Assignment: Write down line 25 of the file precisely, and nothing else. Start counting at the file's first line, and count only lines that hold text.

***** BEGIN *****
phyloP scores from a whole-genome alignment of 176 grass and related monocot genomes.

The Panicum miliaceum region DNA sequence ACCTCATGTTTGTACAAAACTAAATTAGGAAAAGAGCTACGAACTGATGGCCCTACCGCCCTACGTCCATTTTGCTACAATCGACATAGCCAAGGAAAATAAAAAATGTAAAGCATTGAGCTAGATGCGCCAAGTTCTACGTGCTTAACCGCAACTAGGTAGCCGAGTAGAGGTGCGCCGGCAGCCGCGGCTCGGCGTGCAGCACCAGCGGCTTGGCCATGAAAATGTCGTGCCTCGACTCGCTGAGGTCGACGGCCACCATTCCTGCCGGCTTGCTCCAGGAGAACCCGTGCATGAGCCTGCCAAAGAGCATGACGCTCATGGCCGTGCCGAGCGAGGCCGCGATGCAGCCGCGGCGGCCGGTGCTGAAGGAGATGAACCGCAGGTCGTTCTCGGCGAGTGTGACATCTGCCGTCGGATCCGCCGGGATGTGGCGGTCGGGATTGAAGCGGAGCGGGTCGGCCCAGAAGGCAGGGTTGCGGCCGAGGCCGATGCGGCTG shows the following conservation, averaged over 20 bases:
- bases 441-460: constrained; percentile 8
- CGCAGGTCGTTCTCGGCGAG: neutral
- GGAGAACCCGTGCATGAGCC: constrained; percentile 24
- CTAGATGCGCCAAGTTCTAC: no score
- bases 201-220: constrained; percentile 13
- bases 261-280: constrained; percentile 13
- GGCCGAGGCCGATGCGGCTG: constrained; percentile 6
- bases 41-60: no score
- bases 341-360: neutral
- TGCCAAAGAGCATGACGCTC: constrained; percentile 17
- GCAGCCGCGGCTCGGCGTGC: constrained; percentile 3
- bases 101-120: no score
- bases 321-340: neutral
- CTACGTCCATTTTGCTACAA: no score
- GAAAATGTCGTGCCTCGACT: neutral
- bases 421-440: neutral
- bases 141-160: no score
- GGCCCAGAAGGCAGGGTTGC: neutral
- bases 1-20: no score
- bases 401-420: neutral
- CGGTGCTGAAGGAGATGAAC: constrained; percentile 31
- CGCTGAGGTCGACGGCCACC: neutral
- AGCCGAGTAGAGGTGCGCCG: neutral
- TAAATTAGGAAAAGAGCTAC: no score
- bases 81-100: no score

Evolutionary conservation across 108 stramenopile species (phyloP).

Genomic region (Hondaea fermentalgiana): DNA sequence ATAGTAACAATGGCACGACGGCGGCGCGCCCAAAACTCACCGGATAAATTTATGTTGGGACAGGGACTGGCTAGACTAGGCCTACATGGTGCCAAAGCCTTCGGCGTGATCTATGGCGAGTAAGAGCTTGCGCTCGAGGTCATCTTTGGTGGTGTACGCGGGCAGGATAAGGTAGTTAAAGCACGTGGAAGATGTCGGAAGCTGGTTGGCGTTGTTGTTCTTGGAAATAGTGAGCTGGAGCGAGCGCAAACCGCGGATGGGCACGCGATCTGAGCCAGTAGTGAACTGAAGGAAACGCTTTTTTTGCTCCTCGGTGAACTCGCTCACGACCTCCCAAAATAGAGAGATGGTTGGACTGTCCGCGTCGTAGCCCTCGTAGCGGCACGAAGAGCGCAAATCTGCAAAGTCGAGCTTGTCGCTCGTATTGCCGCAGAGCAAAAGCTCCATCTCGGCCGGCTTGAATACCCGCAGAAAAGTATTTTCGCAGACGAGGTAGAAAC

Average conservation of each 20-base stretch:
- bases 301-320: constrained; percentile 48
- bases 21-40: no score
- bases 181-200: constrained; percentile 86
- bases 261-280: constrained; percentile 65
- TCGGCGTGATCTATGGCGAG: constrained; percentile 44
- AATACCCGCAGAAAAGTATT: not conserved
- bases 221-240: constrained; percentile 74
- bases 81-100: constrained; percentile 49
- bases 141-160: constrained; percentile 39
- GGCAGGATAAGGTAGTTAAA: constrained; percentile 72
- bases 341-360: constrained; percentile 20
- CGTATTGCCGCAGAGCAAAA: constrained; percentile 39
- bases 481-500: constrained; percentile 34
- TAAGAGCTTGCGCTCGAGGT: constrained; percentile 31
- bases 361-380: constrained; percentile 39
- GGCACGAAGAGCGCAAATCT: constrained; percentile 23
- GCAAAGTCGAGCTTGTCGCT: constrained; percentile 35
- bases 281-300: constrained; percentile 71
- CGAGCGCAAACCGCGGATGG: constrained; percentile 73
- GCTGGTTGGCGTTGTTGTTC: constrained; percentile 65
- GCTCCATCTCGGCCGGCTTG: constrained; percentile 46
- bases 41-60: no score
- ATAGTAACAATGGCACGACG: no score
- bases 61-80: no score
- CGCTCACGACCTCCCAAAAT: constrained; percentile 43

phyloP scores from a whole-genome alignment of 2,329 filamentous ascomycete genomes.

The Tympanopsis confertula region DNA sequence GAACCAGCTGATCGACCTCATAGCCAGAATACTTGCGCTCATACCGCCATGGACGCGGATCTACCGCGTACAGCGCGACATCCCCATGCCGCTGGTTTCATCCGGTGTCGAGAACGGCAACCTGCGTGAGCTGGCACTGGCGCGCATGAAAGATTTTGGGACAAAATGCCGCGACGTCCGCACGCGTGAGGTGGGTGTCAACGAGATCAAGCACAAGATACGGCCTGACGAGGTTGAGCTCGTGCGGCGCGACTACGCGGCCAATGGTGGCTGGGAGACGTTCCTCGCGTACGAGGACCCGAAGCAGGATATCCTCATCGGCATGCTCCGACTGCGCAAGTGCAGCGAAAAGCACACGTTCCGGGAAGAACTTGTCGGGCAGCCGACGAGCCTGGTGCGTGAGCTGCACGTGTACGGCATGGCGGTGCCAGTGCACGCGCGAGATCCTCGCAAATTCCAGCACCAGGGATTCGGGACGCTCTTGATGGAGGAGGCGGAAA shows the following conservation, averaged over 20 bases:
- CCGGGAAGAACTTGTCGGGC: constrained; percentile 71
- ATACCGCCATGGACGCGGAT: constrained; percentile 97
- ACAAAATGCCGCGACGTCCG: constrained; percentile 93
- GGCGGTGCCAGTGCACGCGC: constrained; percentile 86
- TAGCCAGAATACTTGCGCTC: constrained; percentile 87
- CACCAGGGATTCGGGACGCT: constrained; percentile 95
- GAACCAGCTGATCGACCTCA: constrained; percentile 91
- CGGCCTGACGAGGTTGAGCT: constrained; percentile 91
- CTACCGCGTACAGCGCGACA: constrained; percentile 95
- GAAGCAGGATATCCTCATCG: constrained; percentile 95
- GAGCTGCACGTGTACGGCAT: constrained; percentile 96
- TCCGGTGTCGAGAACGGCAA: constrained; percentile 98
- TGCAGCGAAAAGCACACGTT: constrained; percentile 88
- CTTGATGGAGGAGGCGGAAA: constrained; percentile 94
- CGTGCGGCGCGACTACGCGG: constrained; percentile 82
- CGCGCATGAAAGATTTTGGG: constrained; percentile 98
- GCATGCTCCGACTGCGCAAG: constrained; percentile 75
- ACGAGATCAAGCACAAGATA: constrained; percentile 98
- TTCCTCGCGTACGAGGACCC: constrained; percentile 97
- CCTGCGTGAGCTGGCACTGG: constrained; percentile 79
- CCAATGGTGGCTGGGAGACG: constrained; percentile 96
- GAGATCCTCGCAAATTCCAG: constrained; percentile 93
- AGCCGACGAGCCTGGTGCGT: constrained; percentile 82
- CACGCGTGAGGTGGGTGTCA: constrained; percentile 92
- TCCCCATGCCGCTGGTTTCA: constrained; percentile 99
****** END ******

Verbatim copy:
- AGCCGAGTAGAGGTGCGCCG: neutral